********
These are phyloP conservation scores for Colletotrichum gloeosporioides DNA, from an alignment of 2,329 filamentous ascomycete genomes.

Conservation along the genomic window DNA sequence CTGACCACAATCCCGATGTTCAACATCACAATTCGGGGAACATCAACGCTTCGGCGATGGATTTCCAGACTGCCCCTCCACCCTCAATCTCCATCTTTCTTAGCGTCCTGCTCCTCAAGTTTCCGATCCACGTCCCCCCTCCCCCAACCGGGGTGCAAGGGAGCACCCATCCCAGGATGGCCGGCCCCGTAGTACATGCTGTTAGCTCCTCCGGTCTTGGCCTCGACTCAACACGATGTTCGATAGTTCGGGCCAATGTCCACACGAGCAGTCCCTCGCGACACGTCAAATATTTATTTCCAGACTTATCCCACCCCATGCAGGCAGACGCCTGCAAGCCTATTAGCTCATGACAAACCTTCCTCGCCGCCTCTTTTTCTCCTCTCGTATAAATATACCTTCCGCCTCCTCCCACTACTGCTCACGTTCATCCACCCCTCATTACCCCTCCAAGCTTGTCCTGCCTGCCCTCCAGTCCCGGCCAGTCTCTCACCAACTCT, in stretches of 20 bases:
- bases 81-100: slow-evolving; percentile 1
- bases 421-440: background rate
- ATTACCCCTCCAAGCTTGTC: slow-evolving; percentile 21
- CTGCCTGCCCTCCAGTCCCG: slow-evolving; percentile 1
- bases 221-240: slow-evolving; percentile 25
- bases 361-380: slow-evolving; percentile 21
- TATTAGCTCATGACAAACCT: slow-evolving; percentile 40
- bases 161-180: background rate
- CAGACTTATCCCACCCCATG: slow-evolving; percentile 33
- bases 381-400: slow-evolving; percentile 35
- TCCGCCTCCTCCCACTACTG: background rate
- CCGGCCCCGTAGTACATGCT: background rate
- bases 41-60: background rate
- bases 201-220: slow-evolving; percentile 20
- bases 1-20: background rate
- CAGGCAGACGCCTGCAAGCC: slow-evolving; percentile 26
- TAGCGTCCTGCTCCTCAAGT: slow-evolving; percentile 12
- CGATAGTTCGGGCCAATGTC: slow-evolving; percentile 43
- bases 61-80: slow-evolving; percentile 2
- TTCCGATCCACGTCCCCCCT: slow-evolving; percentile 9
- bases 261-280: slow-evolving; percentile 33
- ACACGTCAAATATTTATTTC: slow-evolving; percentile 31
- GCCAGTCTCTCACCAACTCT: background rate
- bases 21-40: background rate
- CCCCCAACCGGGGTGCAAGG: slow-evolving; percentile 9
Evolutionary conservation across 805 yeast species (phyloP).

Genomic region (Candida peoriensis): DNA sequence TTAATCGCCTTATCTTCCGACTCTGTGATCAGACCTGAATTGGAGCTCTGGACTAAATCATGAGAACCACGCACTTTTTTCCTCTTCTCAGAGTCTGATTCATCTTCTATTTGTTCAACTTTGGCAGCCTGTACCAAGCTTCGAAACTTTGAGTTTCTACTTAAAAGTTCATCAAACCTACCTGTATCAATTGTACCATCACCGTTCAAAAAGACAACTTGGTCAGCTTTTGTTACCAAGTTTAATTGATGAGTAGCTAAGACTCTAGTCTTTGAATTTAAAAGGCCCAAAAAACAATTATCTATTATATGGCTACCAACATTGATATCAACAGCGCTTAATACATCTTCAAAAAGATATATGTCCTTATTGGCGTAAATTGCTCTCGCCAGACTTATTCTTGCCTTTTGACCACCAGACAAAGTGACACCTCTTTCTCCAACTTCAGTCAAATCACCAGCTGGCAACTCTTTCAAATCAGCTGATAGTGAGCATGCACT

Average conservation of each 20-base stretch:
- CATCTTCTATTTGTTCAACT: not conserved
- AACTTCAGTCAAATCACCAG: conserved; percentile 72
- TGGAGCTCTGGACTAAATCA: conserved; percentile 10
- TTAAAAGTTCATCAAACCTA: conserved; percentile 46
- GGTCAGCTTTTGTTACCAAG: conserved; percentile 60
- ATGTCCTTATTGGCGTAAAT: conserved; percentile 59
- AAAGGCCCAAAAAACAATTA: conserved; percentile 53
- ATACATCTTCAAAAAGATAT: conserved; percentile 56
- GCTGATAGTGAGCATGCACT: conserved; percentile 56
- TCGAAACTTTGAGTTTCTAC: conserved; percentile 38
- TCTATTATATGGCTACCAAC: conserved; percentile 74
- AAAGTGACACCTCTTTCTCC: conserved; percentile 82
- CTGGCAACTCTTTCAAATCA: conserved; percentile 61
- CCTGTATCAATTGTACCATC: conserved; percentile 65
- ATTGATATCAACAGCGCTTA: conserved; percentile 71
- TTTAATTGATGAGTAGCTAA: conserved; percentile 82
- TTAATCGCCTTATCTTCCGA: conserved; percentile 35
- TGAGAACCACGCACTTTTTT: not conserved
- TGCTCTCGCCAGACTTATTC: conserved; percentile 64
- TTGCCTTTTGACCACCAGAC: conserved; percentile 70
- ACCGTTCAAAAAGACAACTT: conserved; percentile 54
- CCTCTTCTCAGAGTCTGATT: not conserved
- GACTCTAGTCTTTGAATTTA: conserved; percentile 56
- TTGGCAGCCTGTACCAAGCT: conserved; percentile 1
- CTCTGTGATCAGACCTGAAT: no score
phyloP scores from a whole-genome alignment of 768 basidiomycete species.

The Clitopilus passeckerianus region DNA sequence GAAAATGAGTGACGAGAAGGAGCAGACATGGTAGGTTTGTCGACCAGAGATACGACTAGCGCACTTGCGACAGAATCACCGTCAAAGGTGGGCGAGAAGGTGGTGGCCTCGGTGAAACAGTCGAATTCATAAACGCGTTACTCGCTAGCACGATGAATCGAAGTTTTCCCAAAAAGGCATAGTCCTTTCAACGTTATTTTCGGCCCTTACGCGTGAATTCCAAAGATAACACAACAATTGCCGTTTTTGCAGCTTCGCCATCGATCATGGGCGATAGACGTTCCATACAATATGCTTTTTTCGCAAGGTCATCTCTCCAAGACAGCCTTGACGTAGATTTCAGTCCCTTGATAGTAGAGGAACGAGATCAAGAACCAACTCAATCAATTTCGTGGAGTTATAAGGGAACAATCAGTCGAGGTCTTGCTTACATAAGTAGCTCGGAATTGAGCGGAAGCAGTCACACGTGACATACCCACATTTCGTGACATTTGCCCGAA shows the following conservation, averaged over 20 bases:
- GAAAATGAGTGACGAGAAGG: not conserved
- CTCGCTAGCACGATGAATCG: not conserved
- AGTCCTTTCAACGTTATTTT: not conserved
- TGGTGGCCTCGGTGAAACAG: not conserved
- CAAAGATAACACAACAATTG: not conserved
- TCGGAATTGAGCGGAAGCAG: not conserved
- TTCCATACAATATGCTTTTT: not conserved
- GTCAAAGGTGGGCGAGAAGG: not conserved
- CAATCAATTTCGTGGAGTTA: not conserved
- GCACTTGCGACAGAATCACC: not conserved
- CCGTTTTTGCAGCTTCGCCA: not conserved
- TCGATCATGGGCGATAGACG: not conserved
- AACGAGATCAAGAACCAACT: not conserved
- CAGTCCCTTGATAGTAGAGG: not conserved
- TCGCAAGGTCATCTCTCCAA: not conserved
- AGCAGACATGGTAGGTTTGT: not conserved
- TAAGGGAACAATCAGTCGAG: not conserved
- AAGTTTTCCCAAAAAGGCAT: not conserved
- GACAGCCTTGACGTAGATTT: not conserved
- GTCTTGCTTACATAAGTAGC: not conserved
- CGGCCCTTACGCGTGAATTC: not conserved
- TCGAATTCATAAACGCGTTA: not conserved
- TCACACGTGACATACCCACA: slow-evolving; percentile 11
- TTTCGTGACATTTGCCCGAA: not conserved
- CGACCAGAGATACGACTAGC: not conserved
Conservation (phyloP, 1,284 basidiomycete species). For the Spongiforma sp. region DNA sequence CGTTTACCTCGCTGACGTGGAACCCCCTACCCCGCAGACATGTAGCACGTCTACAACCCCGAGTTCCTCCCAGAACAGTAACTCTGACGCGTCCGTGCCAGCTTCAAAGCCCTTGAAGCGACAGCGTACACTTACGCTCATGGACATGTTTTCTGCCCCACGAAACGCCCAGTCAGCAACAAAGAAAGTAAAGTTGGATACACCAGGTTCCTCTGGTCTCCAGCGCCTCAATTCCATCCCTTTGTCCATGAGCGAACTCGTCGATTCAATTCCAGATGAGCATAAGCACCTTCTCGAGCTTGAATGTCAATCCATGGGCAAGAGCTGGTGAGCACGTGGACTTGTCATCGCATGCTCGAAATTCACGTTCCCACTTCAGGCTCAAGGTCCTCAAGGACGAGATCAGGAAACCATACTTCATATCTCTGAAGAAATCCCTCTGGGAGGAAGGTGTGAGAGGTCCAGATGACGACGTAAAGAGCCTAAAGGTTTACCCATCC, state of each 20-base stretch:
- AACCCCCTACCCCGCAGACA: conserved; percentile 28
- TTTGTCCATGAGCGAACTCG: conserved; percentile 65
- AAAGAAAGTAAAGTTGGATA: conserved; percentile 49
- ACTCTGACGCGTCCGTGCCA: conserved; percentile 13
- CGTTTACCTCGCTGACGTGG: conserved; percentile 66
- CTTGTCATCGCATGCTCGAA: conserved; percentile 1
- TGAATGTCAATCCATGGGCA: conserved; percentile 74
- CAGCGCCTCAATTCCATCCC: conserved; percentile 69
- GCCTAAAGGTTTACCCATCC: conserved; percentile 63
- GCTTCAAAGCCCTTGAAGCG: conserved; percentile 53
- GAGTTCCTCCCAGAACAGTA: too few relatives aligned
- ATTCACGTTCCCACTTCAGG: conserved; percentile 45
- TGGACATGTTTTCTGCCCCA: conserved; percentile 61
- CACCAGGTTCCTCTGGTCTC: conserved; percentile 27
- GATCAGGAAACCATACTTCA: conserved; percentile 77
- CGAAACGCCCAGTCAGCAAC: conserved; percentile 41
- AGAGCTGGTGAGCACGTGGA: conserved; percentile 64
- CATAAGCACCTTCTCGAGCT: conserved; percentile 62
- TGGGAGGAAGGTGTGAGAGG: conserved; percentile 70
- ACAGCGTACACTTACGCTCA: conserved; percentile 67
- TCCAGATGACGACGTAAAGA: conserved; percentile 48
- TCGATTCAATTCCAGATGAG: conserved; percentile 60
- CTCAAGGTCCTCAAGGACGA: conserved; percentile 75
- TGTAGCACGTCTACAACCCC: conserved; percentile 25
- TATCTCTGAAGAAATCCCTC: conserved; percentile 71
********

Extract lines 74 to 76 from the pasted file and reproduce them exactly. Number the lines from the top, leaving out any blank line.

- TAAGGGAACAATCAGTCGAG: not conserved
- AAGTTTTCCCAAAAAGGCAT: not conserved
- GACAGCCTTGACGTAGATTT: not conserved